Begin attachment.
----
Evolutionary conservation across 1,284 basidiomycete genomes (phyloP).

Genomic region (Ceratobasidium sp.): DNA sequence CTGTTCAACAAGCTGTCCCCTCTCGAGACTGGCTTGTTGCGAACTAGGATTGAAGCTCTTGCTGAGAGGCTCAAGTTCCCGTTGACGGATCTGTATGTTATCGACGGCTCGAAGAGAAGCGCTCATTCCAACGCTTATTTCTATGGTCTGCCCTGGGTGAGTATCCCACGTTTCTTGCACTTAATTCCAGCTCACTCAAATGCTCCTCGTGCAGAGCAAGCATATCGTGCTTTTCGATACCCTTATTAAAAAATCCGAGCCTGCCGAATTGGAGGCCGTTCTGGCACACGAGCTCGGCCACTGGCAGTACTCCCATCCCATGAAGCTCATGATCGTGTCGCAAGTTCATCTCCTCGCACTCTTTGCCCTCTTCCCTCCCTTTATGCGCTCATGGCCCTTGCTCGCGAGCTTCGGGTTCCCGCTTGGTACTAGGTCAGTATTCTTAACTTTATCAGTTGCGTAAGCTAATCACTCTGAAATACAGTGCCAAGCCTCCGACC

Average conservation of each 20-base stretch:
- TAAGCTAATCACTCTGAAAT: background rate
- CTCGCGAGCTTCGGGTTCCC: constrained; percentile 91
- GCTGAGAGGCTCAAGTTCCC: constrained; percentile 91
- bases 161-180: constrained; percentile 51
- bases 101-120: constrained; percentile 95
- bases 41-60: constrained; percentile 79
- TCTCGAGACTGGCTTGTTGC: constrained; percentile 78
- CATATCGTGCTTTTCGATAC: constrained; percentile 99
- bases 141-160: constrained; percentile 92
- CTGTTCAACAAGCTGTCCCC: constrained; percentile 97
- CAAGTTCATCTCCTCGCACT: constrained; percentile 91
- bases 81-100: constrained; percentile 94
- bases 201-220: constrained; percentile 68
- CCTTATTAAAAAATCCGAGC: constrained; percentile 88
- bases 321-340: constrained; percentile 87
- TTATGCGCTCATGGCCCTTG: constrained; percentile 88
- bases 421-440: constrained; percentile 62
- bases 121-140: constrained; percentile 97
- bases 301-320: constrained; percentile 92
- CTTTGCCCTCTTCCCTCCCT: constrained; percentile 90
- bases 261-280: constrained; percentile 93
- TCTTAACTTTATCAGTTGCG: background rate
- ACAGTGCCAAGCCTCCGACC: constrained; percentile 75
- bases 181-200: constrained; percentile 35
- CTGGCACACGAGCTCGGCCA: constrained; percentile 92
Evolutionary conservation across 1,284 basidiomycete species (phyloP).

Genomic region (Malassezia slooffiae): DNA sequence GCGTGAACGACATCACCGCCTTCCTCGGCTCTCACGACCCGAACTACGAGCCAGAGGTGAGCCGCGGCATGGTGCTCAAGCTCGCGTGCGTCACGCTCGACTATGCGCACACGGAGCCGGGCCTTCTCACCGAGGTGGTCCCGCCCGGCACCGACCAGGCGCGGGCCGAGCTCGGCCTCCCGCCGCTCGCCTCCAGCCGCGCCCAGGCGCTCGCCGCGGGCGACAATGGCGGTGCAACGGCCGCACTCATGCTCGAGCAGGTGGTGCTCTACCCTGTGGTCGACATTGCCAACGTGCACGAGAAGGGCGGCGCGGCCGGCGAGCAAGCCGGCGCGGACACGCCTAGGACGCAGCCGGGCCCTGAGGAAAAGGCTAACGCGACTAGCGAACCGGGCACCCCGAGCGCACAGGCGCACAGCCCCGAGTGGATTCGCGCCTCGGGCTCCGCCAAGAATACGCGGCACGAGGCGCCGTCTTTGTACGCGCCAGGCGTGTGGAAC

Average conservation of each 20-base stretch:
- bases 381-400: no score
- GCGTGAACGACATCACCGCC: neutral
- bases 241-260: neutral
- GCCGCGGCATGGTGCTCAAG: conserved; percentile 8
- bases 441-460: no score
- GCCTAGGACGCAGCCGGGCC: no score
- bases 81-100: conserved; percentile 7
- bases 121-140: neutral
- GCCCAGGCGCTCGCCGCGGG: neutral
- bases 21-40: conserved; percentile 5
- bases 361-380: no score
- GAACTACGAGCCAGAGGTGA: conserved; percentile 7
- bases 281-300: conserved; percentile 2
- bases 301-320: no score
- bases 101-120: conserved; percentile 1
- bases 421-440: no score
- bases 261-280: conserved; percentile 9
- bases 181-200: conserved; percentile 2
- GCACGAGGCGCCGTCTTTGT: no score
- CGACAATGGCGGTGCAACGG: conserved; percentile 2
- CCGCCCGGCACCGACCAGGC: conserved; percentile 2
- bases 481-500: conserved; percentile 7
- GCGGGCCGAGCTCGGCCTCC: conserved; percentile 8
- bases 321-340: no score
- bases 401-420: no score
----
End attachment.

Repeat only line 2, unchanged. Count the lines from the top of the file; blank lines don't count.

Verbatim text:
Genomic region (Ceratobasidium sp.): DNA sequence CTGTTCAACAAGCTGTCCCCTCTCGAGACTGGCTTGTTGCGAACTAGGATTGAAGCTCTTGCTGAGAGGCTCAAGTTCCCGTTGACGGATCTGTATGTTATCGACGGCTCGAAGAGAAGCGCTCATTCCAACGCTTATTTCTATGGTCTGCCCTGGGTGAGTATCCCACGTTTCTTGCACTTAATTCCAGCTCACTCAAATGCTCCTCGTGCAGAGCAAGCATATCGTGCTTTTCGATACCCTTATTAAAAAATCCGAGCCTGCCGAATTGGAGGCCGTTCTGGCACACGAGCTCGGCCACTGGCAGTACTCCCATCCCATGAAGCTCATGATCGTGTCGCAAGTTCATCTCCTCGCACTCTTTGCCCTCTTCCCTCCCTTTATGCGCTCATGGCCCTTGCTCGCGAGCTTCGGGTTCCCGCTTGGTACTAGGTCAGTATTCTTAACTTTATCAGTTGCGTAAGCTAATCACTCTGAAATACAGTGCCAAGCCTCCGACC